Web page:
“… it might be said that online trolls are prototypical everyday sadists,” the paper rules.
This should come as no surprise to anyone who has been “trolled” online before. For those of you that have not, know first that you are living a blessed existence — and second, that online “trolls” are frequently anonymous people who provoke discord and discomfort online, often just because they can. (This Know Your Meme post sums the “subculture” up pretty well.)
Trolling has grown to encompass many behaviors since this usage was first coined on Usenet in the late-’80s and early-’90s, but it’s always been identified as an online behavior; in fact, trolling is not infrequently blamed on the infrastructure of forums and comment sections, which often allow users to post anonymously, without moderation. (“…the internet created an age of rage,” asserts one Guardian headline.) That has many people in media rethinking how these forums should work.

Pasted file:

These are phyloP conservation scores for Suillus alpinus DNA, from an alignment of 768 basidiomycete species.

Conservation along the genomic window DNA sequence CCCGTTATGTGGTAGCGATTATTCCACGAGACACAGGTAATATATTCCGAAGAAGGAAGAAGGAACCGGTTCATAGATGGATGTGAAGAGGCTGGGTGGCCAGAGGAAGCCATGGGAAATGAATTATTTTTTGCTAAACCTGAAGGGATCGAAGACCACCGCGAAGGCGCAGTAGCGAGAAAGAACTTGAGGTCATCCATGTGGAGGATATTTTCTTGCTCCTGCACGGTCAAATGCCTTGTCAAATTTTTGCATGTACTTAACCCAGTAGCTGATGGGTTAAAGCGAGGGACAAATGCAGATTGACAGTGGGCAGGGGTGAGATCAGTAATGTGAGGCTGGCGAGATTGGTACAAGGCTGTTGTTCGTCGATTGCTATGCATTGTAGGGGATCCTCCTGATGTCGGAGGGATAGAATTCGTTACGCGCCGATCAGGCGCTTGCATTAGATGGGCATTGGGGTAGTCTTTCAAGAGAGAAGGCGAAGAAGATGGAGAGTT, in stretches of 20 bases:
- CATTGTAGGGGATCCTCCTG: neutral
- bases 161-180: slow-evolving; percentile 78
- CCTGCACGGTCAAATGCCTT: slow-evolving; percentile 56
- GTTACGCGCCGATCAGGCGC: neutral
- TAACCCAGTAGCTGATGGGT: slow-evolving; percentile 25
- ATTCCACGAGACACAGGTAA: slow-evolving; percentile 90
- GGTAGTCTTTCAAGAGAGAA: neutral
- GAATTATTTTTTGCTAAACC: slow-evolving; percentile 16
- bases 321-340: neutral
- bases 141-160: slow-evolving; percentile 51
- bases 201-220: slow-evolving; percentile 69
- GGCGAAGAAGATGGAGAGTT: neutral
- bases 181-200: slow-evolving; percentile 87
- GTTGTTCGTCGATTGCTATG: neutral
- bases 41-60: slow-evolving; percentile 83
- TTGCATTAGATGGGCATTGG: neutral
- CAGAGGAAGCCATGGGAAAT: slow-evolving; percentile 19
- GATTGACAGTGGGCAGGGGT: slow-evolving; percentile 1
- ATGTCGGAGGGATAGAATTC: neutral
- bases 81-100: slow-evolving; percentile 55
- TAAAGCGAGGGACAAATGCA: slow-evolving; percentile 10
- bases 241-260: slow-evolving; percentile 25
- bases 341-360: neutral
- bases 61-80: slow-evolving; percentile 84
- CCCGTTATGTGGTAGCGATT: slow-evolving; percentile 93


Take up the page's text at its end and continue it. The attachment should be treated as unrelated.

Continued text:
“As the news arm of a 141-year-old science and technology magazine, we are as committed to fostering lively, intellectual debate as we are to spreading the word of science far and wide,” Popular Science editor Suzanne LaBarre wrote in September, explaining the magazine’s decision to cut its comment section. “The problem is when trolls and spambots overwhelm the former, diminishing our ability to do the latter.”
But the intriguing thing about this new study by researchers from University of Manitoba, University of Winnipeg and University of British Columbia is the idea that trolling behavior springs not from the opportunity provided by the Internet, but from innate characteristics people possess both online and off.
That bodes poorly for efforts to tame the trolls. It also suggests, somewhat ominously, that there are lots of “everyday sadists among us.”